Taiwan Is Safe for Now

Robert Kagan makes a persuasive case [op-ed, March 12] that China is unlikely to attempt an outright invasion of Taiwan. Should it ever resort to violence in an attempt to bring the island’s 22 million inhabitants back into its orbit, Beijing would probably employ more limited means, such as a large-scale missile attack followed by an ultimatum.

But Kagan greatly exaggerates China’s ability to pull this attack off. As a result, his policy recommendations are excessive and ill-advised.

Citing a recent Pentagon analysis, Kagan argues that China could use several hundred short-range ballistic missiles in a surprise attack against Taiwanese air defenses, major command and control facilities, military airfields and ports. Having crippled Taiwan with such a preemptive blow, China would then establish air superiority over the island with its fighter jets, forcing Taipei to sue for peace.

Just why Kagan believes Taiwan would have to surrender under such hypothetical circumstances is unclear. It would still not be vulnerable to invasion. After all, Taiwan would retain a quarter-million troops in its active army, backed up by 1.5 million reservists; meanwhile, China has only enough amphibious shipping and air assault capacity to move about 20,000 troops across the strait at a time. Even with air superiority, it could not prevail. But leaving this issue aside, there are several key flaws in Kagan’s military analysis.

To begin, Chinese ballistic missiles are not, and will not soon be, accurate enough to hit small targets with dependability. Missiles of the M-9 class typically miss their targets by several hundred meters. Using them to attack air defense radars would be akin to a weekend golfer trying to hole a shot from the fairway. (Even if China scored a lucky hit or two, Taiwan has dozens of air defense systems that would survive.) China might try to take out a command post, disrupting Taiwan’s military communications system. But again, ballistic missiles are too inaccurate to hit such targets frequently.

If fired against Taiwan’s airfields, Chinese missiles would occasionally find their mark. But China would quickly exhaust its missile inventory in any systematic attack. For every 10 missiles fired at an airfield, only one might be lucky enough to strike the runway. Those that did so would land in random places, necessitating a very large number of direct hits to make the airfield unusable.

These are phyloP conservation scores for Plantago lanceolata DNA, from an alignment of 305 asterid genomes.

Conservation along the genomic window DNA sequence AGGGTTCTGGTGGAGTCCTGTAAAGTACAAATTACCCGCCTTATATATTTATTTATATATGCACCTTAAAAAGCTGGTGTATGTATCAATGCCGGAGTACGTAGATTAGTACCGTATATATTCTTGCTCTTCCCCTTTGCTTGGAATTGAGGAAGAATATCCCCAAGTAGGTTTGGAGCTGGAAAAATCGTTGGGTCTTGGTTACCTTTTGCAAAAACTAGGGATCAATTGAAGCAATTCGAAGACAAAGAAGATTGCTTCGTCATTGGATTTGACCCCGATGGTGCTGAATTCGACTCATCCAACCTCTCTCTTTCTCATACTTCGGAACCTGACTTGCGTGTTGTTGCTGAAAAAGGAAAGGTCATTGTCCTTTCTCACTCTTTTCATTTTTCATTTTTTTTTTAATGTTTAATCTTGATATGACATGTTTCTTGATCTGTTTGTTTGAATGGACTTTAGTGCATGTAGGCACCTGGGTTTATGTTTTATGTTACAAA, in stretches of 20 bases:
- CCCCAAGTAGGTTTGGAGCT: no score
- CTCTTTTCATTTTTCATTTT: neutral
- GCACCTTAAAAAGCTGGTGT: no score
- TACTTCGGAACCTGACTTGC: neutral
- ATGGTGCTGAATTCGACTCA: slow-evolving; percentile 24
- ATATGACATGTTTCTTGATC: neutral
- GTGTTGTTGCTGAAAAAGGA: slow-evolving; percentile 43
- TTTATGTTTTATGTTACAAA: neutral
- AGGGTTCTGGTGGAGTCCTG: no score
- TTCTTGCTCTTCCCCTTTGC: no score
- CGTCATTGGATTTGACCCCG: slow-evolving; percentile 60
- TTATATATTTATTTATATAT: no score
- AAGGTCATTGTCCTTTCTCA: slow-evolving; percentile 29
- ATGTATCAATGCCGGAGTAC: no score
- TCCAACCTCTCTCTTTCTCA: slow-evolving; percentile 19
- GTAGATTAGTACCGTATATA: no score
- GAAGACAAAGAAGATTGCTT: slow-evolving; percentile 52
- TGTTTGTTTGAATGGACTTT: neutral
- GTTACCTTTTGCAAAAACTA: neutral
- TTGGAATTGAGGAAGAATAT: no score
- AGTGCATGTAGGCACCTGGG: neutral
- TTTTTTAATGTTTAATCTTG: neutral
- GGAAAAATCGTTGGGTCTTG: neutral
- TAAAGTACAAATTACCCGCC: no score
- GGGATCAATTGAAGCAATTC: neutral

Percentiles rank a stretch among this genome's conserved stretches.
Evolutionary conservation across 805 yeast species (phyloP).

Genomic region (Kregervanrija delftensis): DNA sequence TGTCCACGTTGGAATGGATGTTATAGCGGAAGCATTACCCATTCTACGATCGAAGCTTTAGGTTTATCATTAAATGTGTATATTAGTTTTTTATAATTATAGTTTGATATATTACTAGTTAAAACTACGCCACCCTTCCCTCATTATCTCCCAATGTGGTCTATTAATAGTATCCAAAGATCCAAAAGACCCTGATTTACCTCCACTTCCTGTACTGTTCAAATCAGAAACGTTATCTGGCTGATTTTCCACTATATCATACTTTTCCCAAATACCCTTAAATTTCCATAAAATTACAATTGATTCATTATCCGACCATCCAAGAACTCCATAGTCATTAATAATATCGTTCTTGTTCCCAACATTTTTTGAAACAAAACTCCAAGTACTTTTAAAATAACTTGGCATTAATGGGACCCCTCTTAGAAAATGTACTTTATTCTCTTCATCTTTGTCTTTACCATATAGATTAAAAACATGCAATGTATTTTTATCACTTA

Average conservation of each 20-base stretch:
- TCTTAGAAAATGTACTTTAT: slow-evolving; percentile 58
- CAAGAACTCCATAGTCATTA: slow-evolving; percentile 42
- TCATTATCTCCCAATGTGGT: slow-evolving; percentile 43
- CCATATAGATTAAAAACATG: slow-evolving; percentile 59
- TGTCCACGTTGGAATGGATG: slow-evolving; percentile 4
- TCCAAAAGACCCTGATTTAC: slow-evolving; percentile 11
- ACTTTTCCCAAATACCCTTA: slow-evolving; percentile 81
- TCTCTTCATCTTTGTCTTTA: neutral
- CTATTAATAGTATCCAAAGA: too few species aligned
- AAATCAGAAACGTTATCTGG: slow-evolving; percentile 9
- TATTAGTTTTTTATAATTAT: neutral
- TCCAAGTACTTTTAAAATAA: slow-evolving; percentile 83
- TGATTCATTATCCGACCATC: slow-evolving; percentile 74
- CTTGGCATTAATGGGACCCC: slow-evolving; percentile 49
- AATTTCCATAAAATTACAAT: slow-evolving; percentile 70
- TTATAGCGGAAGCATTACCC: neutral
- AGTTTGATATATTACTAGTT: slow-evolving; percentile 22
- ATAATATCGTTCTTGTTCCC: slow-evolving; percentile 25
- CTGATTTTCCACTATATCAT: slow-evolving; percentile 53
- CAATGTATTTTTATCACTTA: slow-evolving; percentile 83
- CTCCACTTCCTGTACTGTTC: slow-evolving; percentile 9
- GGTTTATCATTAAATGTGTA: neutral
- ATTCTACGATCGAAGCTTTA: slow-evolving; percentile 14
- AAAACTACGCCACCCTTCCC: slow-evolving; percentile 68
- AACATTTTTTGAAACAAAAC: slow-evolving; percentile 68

Even if China does deploy 800 short-range ballistic missiles near Taiwan by 2005, as the Pentagon and Kagan predict, it could require the entire inventory just to put Taiwan’s airfields out of action. Moreover, any such damage would be only temporary; airfields are not particularly difficult to repair.

China’s air force would not do much better in this mission. It is a very large but very mediocre military service. Few of its planes can drop precision-guided munitions or fly effectively at night or in poor weather.

If China used weapons of mass destruction, this entire calculus would change. But in so doing, China would virtually guarantee a U.S. military response. It would make it highly likely that the international community would impose tight economic sanctions against it for an extended period. And it would surely surrender, in the eyes of the Taiwanese people as well as global public opinion, any sympathy for its claim to a sovereign right to rule Taiwan.

So the sky is not falling, and the United States need not sell Taiwan every weapon system it might request. Most notably, at this sensitive moment in cross-strait relations, the United States should reject Kagan’s advice to sell Taiwan four advanced destroyers (which do not yet even possess a viable missile-defense capability).

Kagan is on reasonable ground in calling for some steps to improve U.S.-Taiwanese security collaboration. But limited measures, such as further hardening of critical Taiwanese military infrastructure and perhaps establishing certain military communications links between Taipei and Washington, may suffice for now.